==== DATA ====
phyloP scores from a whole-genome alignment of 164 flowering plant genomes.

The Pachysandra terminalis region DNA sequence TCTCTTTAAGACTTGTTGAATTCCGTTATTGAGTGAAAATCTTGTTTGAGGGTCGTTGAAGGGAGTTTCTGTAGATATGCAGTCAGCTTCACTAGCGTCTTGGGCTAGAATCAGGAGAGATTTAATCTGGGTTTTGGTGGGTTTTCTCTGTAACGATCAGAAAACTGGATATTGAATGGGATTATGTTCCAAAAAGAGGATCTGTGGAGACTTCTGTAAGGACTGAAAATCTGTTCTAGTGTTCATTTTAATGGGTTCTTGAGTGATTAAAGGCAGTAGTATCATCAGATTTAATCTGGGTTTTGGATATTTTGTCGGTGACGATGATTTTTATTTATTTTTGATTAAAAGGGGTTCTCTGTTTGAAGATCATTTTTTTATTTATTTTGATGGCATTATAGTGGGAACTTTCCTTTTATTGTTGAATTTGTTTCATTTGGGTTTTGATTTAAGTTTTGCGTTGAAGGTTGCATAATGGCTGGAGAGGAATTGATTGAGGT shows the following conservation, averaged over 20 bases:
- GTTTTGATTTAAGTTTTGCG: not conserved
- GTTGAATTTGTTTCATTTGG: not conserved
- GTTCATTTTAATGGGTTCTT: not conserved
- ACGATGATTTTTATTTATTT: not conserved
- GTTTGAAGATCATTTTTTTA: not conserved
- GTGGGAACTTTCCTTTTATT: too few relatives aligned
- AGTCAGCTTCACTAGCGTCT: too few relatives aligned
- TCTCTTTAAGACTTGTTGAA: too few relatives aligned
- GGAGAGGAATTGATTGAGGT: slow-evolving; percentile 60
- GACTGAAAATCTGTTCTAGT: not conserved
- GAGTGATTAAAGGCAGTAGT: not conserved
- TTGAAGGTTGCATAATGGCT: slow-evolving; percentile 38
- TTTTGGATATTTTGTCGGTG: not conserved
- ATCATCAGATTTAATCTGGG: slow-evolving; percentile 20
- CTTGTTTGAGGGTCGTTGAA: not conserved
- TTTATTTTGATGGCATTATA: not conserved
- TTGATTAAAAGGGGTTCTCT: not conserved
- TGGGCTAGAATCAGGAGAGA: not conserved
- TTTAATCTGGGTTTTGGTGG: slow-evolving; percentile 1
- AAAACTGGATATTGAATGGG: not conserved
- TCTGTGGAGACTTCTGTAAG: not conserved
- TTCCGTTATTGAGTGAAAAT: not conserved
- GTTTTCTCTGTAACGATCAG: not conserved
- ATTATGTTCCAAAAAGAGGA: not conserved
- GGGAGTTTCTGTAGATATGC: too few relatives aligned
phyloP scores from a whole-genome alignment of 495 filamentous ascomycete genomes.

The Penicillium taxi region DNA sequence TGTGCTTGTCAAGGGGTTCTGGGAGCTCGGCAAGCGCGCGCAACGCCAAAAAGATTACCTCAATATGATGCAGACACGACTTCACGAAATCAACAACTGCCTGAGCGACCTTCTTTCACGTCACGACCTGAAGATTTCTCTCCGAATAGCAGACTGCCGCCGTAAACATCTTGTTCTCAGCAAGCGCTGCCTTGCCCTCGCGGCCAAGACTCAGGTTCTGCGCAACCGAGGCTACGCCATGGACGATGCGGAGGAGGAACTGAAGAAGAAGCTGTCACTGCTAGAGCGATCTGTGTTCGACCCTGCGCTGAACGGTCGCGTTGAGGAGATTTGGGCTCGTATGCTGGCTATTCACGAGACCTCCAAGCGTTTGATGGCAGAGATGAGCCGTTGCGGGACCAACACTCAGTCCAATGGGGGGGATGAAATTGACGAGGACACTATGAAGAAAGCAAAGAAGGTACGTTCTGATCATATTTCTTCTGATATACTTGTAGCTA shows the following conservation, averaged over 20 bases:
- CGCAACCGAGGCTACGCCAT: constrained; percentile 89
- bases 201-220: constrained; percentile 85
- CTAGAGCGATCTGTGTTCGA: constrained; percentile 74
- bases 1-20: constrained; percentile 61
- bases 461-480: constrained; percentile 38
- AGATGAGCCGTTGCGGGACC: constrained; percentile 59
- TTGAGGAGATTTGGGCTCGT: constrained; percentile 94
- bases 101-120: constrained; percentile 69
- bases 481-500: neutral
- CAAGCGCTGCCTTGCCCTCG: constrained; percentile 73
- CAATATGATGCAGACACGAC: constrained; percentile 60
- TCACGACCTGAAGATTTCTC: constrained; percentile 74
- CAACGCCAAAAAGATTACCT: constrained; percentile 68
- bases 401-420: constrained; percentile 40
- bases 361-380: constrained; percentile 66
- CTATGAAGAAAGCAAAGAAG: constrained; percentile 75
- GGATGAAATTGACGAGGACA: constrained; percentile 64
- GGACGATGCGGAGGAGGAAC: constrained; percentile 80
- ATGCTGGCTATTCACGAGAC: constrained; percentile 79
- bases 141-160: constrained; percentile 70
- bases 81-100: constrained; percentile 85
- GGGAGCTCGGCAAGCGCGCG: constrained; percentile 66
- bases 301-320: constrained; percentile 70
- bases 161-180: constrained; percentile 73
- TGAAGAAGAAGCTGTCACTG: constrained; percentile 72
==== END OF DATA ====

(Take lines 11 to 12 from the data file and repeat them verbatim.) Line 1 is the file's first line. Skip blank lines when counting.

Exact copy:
- GGAGAGGAATTGATTGAGGT: slow-evolving; percentile 60
- GACTGAAAATCTGTTCTAGT: not conserved